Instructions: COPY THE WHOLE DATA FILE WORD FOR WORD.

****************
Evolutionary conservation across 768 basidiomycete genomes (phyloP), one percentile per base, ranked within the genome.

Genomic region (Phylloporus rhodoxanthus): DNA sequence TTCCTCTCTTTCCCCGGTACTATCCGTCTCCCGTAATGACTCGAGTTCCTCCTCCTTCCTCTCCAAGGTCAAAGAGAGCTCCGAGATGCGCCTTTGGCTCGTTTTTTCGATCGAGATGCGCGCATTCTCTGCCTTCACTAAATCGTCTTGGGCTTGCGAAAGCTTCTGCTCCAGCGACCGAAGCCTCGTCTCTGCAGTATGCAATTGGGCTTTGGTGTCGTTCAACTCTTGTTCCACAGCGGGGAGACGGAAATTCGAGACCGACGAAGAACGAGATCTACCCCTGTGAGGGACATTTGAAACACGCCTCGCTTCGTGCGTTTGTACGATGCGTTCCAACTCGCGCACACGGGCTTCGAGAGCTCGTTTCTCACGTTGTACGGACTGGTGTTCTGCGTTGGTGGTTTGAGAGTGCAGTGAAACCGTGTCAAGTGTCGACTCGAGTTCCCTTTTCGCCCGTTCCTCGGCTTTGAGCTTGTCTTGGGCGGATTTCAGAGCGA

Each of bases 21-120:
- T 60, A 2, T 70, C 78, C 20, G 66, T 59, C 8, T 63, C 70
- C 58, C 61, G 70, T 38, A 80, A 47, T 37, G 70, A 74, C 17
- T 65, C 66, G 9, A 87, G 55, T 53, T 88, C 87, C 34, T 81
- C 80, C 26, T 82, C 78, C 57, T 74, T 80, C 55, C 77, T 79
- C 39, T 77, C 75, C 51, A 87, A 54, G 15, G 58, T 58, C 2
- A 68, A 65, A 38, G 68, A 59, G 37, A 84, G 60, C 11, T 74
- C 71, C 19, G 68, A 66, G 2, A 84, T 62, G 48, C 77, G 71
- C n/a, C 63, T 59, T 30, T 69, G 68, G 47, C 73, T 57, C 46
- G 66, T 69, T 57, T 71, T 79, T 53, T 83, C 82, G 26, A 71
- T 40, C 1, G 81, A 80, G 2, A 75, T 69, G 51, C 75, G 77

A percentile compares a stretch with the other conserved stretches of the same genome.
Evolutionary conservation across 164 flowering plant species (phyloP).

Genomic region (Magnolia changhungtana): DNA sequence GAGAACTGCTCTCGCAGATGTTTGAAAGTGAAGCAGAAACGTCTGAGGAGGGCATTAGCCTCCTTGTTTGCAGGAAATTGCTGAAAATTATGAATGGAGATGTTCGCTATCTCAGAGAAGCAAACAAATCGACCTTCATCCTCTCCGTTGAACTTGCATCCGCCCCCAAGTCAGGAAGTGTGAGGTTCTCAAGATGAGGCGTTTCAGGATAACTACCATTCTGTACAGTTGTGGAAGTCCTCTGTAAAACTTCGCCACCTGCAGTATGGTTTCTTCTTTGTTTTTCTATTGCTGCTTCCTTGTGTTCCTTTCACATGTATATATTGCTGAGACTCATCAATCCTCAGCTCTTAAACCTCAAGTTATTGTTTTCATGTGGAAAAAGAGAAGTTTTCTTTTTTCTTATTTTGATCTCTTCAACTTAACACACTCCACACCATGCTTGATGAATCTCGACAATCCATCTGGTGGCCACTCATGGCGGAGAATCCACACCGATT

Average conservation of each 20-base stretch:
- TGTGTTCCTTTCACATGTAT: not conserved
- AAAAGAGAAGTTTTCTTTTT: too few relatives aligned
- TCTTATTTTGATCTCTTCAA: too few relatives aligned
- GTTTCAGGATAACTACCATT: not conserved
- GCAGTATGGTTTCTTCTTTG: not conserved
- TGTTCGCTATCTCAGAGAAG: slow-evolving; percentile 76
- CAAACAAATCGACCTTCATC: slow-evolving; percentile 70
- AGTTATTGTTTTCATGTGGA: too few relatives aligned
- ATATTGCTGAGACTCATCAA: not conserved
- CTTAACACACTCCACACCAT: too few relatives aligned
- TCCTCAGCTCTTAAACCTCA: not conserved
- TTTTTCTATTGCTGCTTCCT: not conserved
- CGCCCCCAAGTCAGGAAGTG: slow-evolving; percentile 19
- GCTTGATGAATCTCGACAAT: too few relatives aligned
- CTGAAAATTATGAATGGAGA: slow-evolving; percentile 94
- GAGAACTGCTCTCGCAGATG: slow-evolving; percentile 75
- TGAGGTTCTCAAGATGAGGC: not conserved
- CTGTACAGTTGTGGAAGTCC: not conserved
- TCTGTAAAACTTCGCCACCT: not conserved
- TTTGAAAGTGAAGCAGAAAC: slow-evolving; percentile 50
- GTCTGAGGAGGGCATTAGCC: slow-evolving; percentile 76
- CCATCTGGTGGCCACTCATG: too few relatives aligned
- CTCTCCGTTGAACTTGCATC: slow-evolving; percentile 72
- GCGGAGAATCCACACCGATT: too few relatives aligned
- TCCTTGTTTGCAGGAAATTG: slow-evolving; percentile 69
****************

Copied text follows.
Evolutionary conservation across 768 basidiomycete genomes (phyloP), one percentile per base, ranked within the genome.

Genomic region (Phylloporus rhodoxanthus): DNA sequence TTCCTCTCTTTCCCCGGTACTATCCGTCTCCCGTAATGACTCGAGTTCCTCCTCCTTCCTCTCCAAGGTCAAAGAGAGCTCCGAGATGCGCCTTTGGCTCGTTTTTTCGATCGAGATGCGCGCATTCTCTGCCTTCACTAAATCGTCTTGGGCTTGCGAAAGCTTCTGCTCCAGCGACCGAAGCCTCGTCTCTGCAGTATGCAATTGGGCTTTGGTGTCGTTCAACTCTTGTTCCACAGCGGGGAGACGGAAATTCGAGACCGACGAAGAACGAGATCTACCCCTGTGAGGGACATTTGAAACACGCCTCGCTTCGTGCGTTTGTACGATGCGTTCCAACTCGCGCACACGGGCTTCGAGAGCTCGTTTCTCACGTTGTACGGACTGGTGTTCTGCGTTGGTGGTTTGAGAGTGCAGTGAAACCGTGTCAAGTGTCGACTCGAGTTCCCTTTTCGCCCGTTCCTCGGCTTTGAGCTTGTCTTGGGCGGATTTCAGAGCGA

Each of bases 21-120:
- T 60, A 2, T 70, C 78, C 20, G 66, T 59, C 8, T 63, C 70
- C 58, C 61, G 70, T 38, A 80, A 47, T 37, G 70, A 74, C 17
- T 65, C 66, G 9, A 87, G 55, T 53, T 88, C 87, C 34, T 81
- C 80, C 26, T 82, C 78, C 57, T 74, T 80, C 55, C 77, T 79
- C 39, T 77, C 75, C 51, A 87, A 54, G 15, G 58, T 58, C 2
- A 68, A 65, A 38, G 68, A 59, G 37, A 84, G 60, C 11, T 74
- C 71, C 19, G 68, A 66, G 2, A 84, T 62, G 48, C 77, G 71
- C n/a, C 63, T 59, T 30, T 69, G 68, G 47, C 73, T 57, C 46
- G 66, T 69, T 57, T 71, T 79, T 53, T 83, C 82, G 26, A 71
- T 40, C 1, G 81, A 80, G 2, A 75, T 69, G 51, C 75, G 77

A percentile compares a stretch with the other conserved stretches of the same genome.
Evolutionary conservation across 164 flowering plant species (phyloP).

Genomic region (Magnolia changhungtana): DNA sequence GAGAACTGCTCTCGCAGATGTTTGAAAGTGAAGCAGAAACGTCTGAGGAGGGCATTAGCCTCCTTGTTTGCAGGAAATTGCTGAAAATTATGAATGGAGATGTTCGCTATCTCAGAGAAGCAAACAAATCGACCTTCATCCTCTCCGTTGAACTTGCATCCGCCCCCAAGTCAGGAAGTGTGAGGTTCTCAAGATGAGGCGTTTCAGGATAACTACCATTCTGTACAGTTGTGGAAGTCCTCTGTAAAACTTCGCCACCTGCAGTATGGTTTCTTCTTTGTTTTTCTATTGCTGCTTCCTTGTGTTCCTTTCACATGTATATATTGCTGAGACTCATCAATCCTCAGCTCTTAAACCTCAAGTTATTGTTTTCATGTGGAAAAAGAGAAGTTTTCTTTTTTCTTATTTTGATCTCTTCAACTTAACACACTCCACACCATGCTTGATGAATCTCGACAATCCATCTGGTGGCCACTCATGGCGGAGAATCCACACCGATT

Average conservation of each 20-base stretch:
- TGTGTTCCTTTCACATGTAT: not conserved
- AAAAGAGAAGTTTTCTTTTT: too few relatives aligned
- TCTTATTTTGATCTCTTCAA: too few relatives aligned
- GTTTCAGGATAACTACCATT: not conserved
- GCAGTATGGTTTCTTCTTTG: not conserved
- TGTTCGCTATCTCAGAGAAG: slow-evolving; percentile 76
- CAAACAAATCGACCTTCATC: slow-evolving; percentile 70
- AGTTATTGTTTTCATGTGGA: too few relatives aligned
- ATATTGCTGAGACTCATCAA: not conserved
- CTTAACACACTCCACACCAT: too few relatives aligned
- TCCTCAGCTCTTAAACCTCA: not conserved
- TTTTTCTATTGCTGCTTCCT: not conserved
- CGCCCCCAAGTCAGGAAGTG: slow-evolving; percentile 19
- GCTTGATGAATCTCGACAAT: too few relatives aligned
- CTGAAAATTATGAATGGAGA: slow-evolving; percentile 94
- GAGAACTGCTCTCGCAGATG: slow-evolving; percentile 75
- TGAGGTTCTCAAGATGAGGC: not conserved
- CTGTACAGTTGTGGAAGTCC: not conserved
- TCTGTAAAACTTCGCCACCT: not conserved
- TTTGAAAGTGAAGCAGAAAC: slow-evolving; percentile 50
- GTCTGAGGAGGGCATTAGCC: slow-evolving; percentile 76
- CCATCTGGTGGCCACTCATG: too few relatives aligned
- CTCTCCGTTGAACTTGCATC: slow-evolving; percentile 72
- GCGGAGAATCCACACCGATT: too few relatives aligned
- TCCTTGTTTGCAGGAAATTG: slow-evolving; percentile 69